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NDAs: 101

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NDAs: 101

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Valerie Lesser

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Following the scandal surrounding Hollywood producer Harvey Weinstein, news outlets are now not only asking “who,” but “how?” With dozens of victims, most being women, coming forward with their stories, news outlets have been looking into how so many people could’ve been harassed for decades before their stories would see thelight of day. For many of these cases, the answer is: Non-disclosure agreements.

To understand how such documents can impact one’s career, one must have a basic understanding of non-disclosure agreements. Also known as confidentiality agreements, there are three types of NDAs: Unilateral, Bilateral, and Multilateral. The first expects that one party within a contractual agreement may disclose information while the other party is expected to keep confidential. Bilateral NDAs work in a similar fashion, but enable both parties involved to share confidential information solely with one another. Multilateral NDAs function like bilateral NDAs, with the distinction being that more than two parties can be involved.

“I think I would definitely benefit from learning about non-disclosure agreements in at least one of my classes,” stated Ricky Rodas, president of Cal State LA’s Golden Eagle Radio and senior broadcast journalism major. He continued by sharing the importance of trusting others with, or being personally trusted with, confidential information within a company. He offered a hypothetical of communicating disclosed information at a coffee shop with a friend, “[assuming] another reporter from a competing outlet is there and they hear it… I’m fired, and possibly sued as well for sharing sensitive information.”

In a digital age where information is more valuable than ever, the media is under constant scrutiny. “I feel concern when I hear about sexual assault happening in the industry I hope to work for one day,” shared Melorie Cruz, a contributing reporter for University Times. She expressed her fears of being harassed as “a woman in a workforce that assaults women,” while also agreeing on the practicality of having legal literacy such as non-disclosure agreements.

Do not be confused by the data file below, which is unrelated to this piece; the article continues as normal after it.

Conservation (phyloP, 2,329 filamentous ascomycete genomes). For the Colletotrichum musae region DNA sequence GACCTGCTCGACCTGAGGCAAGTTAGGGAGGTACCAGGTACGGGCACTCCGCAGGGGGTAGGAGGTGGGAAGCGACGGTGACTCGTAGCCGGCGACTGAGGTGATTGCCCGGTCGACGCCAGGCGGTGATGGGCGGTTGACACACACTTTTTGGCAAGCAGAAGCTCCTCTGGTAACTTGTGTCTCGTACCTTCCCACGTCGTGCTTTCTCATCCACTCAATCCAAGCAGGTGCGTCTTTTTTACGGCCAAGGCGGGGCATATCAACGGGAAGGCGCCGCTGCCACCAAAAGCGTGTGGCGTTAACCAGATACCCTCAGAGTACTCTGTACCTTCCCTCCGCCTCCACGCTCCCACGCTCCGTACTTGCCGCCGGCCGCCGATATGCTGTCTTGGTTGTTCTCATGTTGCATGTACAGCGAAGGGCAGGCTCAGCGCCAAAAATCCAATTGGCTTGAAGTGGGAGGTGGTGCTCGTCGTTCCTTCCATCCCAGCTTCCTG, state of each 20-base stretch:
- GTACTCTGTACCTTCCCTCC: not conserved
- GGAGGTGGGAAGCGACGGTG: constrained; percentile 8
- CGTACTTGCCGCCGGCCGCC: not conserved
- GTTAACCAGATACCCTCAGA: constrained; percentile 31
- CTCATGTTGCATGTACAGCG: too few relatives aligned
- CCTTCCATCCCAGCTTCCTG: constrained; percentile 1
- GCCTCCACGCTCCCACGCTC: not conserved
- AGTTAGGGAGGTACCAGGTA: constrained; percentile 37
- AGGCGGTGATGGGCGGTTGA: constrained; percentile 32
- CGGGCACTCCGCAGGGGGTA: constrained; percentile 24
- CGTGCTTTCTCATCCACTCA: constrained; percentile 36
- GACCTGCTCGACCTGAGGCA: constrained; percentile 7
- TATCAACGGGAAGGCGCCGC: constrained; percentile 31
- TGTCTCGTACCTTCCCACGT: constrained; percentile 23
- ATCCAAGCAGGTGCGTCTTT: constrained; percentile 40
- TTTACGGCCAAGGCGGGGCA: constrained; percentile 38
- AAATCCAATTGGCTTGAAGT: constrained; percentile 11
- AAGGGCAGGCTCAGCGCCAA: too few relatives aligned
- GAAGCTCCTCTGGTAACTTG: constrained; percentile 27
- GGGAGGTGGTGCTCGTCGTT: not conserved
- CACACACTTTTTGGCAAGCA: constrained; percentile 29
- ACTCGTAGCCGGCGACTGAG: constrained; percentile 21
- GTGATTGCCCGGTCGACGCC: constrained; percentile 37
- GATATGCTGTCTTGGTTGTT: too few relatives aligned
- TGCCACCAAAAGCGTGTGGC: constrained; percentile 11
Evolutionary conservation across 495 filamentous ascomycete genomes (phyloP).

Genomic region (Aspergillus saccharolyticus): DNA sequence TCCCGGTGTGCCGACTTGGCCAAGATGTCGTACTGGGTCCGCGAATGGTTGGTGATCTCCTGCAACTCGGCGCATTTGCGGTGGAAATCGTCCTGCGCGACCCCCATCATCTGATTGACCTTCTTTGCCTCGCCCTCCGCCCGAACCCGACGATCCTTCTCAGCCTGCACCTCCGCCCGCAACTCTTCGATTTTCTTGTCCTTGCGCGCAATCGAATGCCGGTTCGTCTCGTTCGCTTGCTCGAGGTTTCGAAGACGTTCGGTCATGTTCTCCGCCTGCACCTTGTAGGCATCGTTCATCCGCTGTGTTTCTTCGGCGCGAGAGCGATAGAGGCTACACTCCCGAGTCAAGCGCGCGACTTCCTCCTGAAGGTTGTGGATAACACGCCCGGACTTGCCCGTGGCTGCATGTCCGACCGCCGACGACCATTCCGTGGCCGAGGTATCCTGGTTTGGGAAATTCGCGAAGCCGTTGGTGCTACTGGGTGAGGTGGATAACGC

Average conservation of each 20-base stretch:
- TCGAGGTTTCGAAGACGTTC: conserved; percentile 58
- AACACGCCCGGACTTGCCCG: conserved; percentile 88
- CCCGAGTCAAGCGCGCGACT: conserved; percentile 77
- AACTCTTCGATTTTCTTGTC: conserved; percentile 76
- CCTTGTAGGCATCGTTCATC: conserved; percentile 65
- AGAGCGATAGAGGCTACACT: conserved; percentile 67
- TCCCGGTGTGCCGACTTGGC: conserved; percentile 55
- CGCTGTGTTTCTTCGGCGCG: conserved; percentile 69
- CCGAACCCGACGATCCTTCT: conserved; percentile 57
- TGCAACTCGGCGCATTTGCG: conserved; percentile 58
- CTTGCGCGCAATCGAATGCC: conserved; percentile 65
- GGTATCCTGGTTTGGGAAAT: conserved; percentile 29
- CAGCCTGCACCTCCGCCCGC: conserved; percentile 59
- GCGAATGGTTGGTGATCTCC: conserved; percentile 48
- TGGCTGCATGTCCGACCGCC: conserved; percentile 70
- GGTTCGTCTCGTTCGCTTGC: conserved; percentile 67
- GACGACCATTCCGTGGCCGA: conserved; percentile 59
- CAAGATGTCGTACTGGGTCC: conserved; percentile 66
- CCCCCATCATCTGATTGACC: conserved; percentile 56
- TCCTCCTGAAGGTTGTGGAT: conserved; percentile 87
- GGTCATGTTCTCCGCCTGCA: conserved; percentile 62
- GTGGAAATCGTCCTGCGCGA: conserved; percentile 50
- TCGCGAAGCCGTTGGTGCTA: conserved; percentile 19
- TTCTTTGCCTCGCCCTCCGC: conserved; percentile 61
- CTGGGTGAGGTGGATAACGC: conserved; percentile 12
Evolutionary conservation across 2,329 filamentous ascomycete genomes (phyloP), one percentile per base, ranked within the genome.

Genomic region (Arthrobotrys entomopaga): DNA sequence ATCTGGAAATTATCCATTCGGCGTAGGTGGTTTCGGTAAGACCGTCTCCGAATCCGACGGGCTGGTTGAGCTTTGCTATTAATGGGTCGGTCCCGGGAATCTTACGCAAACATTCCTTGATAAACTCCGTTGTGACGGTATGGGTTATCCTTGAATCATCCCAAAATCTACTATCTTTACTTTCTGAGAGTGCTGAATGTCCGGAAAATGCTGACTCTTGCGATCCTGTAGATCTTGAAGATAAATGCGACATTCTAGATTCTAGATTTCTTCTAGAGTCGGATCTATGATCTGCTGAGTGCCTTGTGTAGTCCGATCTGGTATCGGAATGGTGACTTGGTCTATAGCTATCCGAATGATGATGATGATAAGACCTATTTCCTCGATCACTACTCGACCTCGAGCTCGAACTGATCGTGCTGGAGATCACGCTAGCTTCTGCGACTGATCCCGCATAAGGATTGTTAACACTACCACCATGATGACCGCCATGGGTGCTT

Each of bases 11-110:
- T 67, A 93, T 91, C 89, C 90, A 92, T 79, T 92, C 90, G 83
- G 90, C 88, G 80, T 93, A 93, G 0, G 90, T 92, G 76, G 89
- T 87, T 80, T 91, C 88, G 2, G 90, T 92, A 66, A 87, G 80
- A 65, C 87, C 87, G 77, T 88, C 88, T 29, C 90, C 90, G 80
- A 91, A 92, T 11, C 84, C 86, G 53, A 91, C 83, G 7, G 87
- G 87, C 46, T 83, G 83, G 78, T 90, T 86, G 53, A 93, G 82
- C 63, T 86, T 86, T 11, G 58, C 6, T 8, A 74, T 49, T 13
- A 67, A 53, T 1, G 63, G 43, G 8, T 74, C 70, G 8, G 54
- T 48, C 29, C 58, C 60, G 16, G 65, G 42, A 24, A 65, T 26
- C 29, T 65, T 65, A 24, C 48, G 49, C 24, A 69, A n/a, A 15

From staffers of the Weinstein Co. to victims of Weinstein’s sexual assaults, such as Rose McGowan, had been paid to sign non-disclosure agreements. In October of 2017, Variety’s Brent Lang reported that staffers of the Weinstein Company had filed to be released from their NDAs, claiming in their statement, “We did not know we were working for a serial sexual predator.”

One question that was raised by NPR’s Robert Siegel on “All Things Considered” was how far an NDA can prevent one from sharing illegal acts. To find an answer, Siegel turned to an entertainment and technology lawyer, Jonathan Handel. Handel is also a contributing editor to The Hollywood Reporter.

Handel maintained that a judge would not enforce an NDA if one were to report illegal action, taken by a party within an agreement, to the police. He continued, “…there are contexts where a court is sort of so shocked and so disgusted by an agreement that they just rip the whole thing up and voidit.” Turning to the press before the court, however, subjects one to a different kind of scrutiny. Handel noted, “…it probably would be binding if you go to the press.”

The discussion has gone beyond Hollywood as Congresswoman Jackie Speier and U.S. Senator Kirsten Gillibrand introduced the “Me Too Congress Act” in November of 2017.Considering more recent headlines, the name Stormy Daniels may also come to mind when discussing non-disclosure agreements. Daniels has become known for her affairs with Donald Trump just over a decade prior to his presidency. A lawsuit was filed with the intent of releasing Daniels from the “hush agreement.”

By mid-March, Richard Gonzales, also of NPR, reported that the Weinstein Company Holdings LLC announced their plans to end “all nondisclosure agreements that prevented victims of alleged sexual misconduct” from sharing their experiences or awareness of assault and/or harassment. These events have generated a discussion through the #MeToo movement that has enabled victims and witnesses of sexual assault and harassment to voice their experiences and concerns regarding how far is too far.

 

Val Lesser is a senior journalism student at Cal State LA. She hosted Vallie Havoc, a show on Rock and Roll for Golden Eagle Radio, and was a production manager and writer for the University Times. She currently runs Ataraxic Press (ataraxicpress.com), a blog dedicated to the local underground, DIY, and independent rock spectrum. The podcast extension of the blog, Ataraxic Press Podcast, is available on the Ataraxic Press website as well as Apple Podcasts.

The story was written for JOUR3500:Race, Class, & Gender in American Journalism

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